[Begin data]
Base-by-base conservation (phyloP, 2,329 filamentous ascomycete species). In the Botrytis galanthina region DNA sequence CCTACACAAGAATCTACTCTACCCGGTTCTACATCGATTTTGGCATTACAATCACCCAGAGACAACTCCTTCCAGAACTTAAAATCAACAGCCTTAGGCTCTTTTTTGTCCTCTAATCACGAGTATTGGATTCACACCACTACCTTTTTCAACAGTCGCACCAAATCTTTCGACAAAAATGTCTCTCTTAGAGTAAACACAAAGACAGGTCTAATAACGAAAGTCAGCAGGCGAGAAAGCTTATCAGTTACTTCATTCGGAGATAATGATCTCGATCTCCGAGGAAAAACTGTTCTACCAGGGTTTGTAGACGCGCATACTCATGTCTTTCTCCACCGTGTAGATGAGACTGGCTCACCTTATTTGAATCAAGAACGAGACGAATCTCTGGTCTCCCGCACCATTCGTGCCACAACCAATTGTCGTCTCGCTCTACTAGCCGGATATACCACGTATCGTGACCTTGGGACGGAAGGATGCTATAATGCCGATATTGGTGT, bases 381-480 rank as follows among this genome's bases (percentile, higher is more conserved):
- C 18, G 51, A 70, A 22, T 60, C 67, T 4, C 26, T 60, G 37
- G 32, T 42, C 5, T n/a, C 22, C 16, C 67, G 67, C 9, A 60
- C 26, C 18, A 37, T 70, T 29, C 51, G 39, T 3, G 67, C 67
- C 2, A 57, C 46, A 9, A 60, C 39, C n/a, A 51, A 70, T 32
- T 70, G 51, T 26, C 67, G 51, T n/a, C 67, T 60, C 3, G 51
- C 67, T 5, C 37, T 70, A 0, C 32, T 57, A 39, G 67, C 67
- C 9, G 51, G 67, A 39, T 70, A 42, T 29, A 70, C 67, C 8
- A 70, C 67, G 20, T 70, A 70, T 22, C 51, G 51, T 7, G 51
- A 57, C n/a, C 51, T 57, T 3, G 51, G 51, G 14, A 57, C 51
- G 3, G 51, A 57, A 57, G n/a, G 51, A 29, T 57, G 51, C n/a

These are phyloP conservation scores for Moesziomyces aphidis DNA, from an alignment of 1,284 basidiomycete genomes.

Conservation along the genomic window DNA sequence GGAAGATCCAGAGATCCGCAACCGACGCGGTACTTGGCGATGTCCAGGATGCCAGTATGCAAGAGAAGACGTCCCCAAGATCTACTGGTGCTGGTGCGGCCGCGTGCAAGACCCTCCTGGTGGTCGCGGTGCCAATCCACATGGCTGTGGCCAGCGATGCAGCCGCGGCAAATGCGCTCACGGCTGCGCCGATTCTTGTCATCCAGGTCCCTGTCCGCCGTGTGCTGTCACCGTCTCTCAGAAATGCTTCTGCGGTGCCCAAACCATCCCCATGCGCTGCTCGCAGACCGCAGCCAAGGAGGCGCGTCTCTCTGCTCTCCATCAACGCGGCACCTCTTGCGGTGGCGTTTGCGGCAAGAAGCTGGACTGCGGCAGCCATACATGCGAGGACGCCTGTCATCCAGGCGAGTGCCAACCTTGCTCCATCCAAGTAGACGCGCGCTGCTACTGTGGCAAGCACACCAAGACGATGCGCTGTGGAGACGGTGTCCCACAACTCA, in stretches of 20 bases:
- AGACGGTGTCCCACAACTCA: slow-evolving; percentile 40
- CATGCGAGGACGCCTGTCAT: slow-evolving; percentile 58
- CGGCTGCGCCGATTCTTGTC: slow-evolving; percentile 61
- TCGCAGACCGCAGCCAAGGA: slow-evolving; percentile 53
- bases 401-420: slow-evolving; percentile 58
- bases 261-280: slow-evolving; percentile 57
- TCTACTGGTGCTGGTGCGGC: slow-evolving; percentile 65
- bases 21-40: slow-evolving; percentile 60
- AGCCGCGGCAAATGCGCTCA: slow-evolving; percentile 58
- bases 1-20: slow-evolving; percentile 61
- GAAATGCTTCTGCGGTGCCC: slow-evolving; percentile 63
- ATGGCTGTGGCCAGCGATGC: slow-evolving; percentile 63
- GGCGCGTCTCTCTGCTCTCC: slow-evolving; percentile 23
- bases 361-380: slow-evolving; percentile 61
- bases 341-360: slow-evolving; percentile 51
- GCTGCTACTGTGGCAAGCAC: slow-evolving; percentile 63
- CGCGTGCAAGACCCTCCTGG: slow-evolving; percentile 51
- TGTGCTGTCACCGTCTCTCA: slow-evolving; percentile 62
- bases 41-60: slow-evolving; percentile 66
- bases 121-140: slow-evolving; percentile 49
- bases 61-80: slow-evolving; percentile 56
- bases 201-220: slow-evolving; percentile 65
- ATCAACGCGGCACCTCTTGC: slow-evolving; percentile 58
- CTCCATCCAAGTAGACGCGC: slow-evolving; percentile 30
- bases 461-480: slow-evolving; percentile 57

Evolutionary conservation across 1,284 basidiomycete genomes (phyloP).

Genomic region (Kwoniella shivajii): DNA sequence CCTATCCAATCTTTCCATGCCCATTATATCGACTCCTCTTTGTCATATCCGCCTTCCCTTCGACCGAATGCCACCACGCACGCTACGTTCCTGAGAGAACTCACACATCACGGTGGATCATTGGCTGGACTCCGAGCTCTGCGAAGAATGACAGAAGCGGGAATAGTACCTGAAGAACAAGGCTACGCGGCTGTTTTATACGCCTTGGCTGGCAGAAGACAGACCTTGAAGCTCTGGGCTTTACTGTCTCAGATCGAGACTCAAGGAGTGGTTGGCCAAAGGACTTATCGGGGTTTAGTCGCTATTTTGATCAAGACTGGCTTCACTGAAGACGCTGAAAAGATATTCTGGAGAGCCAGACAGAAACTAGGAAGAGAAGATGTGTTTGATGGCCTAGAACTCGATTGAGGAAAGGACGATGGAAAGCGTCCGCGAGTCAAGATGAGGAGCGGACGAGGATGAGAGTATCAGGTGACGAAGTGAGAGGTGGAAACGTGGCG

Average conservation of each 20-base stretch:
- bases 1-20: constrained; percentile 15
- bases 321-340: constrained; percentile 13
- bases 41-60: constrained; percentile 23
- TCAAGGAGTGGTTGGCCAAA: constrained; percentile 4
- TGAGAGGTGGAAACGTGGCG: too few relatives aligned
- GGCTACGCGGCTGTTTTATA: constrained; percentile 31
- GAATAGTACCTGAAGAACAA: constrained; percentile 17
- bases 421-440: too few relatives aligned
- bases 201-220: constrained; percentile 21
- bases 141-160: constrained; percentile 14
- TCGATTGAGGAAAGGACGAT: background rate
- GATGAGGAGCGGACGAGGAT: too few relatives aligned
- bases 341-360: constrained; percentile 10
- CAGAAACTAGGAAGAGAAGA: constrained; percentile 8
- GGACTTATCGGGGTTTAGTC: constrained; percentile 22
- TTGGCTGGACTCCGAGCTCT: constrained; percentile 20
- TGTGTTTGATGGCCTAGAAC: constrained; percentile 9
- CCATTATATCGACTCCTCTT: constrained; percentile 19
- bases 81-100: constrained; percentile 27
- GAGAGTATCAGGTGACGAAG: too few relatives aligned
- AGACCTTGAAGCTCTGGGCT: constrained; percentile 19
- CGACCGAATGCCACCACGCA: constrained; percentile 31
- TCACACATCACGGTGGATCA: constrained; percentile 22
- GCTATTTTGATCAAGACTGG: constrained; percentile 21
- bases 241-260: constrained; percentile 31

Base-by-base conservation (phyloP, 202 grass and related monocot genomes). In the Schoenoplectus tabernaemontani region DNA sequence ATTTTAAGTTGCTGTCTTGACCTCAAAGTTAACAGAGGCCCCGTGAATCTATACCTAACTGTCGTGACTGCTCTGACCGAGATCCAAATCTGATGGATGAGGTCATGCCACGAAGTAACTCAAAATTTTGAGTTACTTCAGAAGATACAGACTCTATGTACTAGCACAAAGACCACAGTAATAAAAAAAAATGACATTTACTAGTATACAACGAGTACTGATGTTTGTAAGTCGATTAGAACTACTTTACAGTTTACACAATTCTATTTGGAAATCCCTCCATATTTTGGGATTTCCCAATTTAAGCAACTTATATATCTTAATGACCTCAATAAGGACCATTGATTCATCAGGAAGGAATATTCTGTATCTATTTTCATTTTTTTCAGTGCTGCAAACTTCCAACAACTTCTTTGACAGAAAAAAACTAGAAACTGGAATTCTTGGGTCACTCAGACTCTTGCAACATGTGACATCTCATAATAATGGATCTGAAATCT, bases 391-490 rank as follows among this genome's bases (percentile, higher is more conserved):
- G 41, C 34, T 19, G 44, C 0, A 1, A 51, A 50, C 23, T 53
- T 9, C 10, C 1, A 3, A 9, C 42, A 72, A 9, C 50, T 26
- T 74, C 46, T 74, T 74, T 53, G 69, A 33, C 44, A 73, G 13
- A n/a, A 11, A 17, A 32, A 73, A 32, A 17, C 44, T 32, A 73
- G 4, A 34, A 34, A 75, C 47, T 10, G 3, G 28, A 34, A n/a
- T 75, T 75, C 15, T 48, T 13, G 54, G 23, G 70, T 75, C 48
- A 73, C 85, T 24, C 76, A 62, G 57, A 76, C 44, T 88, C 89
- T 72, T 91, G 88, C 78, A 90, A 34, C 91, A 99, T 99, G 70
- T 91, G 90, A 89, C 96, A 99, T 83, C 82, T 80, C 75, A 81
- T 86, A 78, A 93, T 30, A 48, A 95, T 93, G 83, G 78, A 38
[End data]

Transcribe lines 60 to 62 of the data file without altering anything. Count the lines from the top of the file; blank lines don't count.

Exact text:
- bases 81-100: constrained; percentile 27
- GAGAGTATCAGGTGACGAAG: too few relatives aligned
- AGACCTTGAAGCTCTGGGCT: constrained; percentile 19